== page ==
Health and Beauty
Mention the term “palliative care,” and what comes to most people’s minds is hospice care provided at end of life. While these two concepts have much in common and share certain objectives, there is a significant distinction between the two that patients fighting a serious illness, such as cancer, need to understand.
When someone is diagnosed with a serious medical ailment, such as heart disease, diabetes, or cancer, the typical reaction from family, friends, and acquaintances is sympathy and support. However, a diagnosis of mental illness oftentimes elicits a very different type of response, ranging from wariness and suspicion to outright fear and even discrimination. The perception seems to be that mental illness is a flaw rooted in an individual’s character or personality rather than a neurobiological disease. As a result of this stigma, people with mental illness too often feel ashamed, suffer in silence, and avoid seeking vital treatment.
Q: My father has been complaining of certain noises driving him up the wall, and he’s starting to appear depressed and scared. Can you please tell me a little bit about hyperacusis and what can be done about it?
A: I am so sorry to hear about the situation your dad is experiencing, and, yes, I can fill you in on hyperacusis. First you need to understand what hyperacusis is along with signs and what can be done. Hyperacusis is a condition in which an individual is intolerant to everyday sounds and, in turn, has developed an increased sensitivity to the same sounds in their normal environment. Individuals who suffer from hyperacusis complain of everyday sounds being way too loud. Because of this sensation, their daily life is affected, in particular their quality of life. They may start compensating by using some type of earplugs or earmuffs when they are outside of their environment where they cannot control the noise to ease their pain.
With another summer travel season upon us, many people across the country are getting ready to depart on long-anticipated, well-earned vacations—some to far-flung destinations, others closer to home. If you or someone in your family suffers with allergies and asthma, keep in mind that you may need to do some additional planning and preparation before departure.
Stroke afflicts nearly 800,000 people each year and is a major cause of death and disability in our nation. While today’s advanced treatments are significantly improving stroke patient outcomes and mortality, time is always of the essence when it comes to this disease. The earlier treatment is initiated after symptom onset, the less damage to the victim’s brain and the more likely he or she will recover fully from the episode with few or no long-term functional deficits.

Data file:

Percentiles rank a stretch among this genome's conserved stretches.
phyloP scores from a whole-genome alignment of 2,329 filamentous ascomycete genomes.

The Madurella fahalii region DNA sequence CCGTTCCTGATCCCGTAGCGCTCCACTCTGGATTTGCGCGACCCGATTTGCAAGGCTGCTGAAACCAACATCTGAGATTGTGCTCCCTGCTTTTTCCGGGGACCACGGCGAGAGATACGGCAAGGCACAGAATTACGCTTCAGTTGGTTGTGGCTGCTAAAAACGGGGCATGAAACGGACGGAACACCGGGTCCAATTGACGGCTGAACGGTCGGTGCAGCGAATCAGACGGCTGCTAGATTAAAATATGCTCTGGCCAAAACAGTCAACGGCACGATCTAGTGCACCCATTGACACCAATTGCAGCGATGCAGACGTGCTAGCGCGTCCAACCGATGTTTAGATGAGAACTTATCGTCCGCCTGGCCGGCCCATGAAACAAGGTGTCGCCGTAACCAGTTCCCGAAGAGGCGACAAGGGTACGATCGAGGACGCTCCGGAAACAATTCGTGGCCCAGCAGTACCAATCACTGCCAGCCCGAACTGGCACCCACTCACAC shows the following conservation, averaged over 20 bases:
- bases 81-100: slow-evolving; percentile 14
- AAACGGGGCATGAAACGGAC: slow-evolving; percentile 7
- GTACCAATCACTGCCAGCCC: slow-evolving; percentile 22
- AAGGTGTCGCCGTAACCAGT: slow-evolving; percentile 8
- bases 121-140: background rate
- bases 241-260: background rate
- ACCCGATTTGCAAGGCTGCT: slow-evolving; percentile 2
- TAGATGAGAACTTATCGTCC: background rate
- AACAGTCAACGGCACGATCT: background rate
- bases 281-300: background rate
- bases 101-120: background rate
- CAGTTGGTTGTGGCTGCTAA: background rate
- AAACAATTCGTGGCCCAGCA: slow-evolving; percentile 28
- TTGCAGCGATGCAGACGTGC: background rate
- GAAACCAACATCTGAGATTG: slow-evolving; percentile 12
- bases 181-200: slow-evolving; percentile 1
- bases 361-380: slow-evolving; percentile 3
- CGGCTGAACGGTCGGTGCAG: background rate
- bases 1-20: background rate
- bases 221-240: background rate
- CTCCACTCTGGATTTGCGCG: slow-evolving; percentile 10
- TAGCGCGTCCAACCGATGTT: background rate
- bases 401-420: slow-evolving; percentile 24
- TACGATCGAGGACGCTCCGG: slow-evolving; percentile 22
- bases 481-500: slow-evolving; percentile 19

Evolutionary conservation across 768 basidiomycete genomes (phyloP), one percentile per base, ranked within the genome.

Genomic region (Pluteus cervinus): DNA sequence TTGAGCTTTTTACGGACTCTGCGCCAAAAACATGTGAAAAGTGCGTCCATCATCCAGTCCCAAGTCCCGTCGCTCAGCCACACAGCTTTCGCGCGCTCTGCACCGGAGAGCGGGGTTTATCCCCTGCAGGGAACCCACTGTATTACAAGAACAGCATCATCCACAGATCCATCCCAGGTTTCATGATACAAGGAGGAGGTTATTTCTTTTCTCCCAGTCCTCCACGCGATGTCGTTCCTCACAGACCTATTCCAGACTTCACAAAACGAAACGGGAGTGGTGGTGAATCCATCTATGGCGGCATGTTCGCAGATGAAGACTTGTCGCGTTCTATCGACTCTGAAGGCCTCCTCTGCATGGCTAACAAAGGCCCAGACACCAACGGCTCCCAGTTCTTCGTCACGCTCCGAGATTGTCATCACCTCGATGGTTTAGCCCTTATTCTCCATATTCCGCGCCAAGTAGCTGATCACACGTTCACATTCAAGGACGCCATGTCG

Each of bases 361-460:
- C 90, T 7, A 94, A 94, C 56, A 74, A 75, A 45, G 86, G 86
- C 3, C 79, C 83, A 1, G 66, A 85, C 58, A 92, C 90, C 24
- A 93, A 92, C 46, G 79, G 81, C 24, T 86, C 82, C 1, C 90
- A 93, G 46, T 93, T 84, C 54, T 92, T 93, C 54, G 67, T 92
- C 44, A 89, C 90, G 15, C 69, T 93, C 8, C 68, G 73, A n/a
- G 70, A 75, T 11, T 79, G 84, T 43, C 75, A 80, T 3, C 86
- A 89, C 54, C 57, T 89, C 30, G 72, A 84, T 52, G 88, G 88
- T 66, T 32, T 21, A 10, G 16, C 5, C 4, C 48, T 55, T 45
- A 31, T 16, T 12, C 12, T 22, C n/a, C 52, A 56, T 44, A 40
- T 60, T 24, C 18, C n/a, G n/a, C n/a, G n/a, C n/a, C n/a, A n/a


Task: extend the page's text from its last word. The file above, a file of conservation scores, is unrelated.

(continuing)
Many of us breathe a sigh of relief as the warm spring air starts to replace the arctic temperatures of an Ohio winter. But if you are one of the millions who suffer with allergies and/or asthma, you might not greet the change in the seasons with relief. Your eyes water, your nose itches, and you get a little short of breath just thinking about mowing the grass, gardening, and running around the yard with your kids. You may find yourself holding a tissue box with one hand and rubbing your eyes with the other.
Stroke-like symptoms that come on suddenly and resolve quickly should never be ignored or dismissed as an insignificant, passing event. This type of episode, though temporary, could actually be a mini-stroke, or transient ischemic attack (TIA)—a warning sign that a potentially deadly or debilitating larger stroke may be looming on the horizon.
Hearing loss is a common complication in work environments, affecting family, friends, and strangers alike. Work-related hearing loss caused by noise may be preventable, but many don’t take it seriously until it’s too late and the loss—known as sensorineural hearing loss—is irreversible and permanent.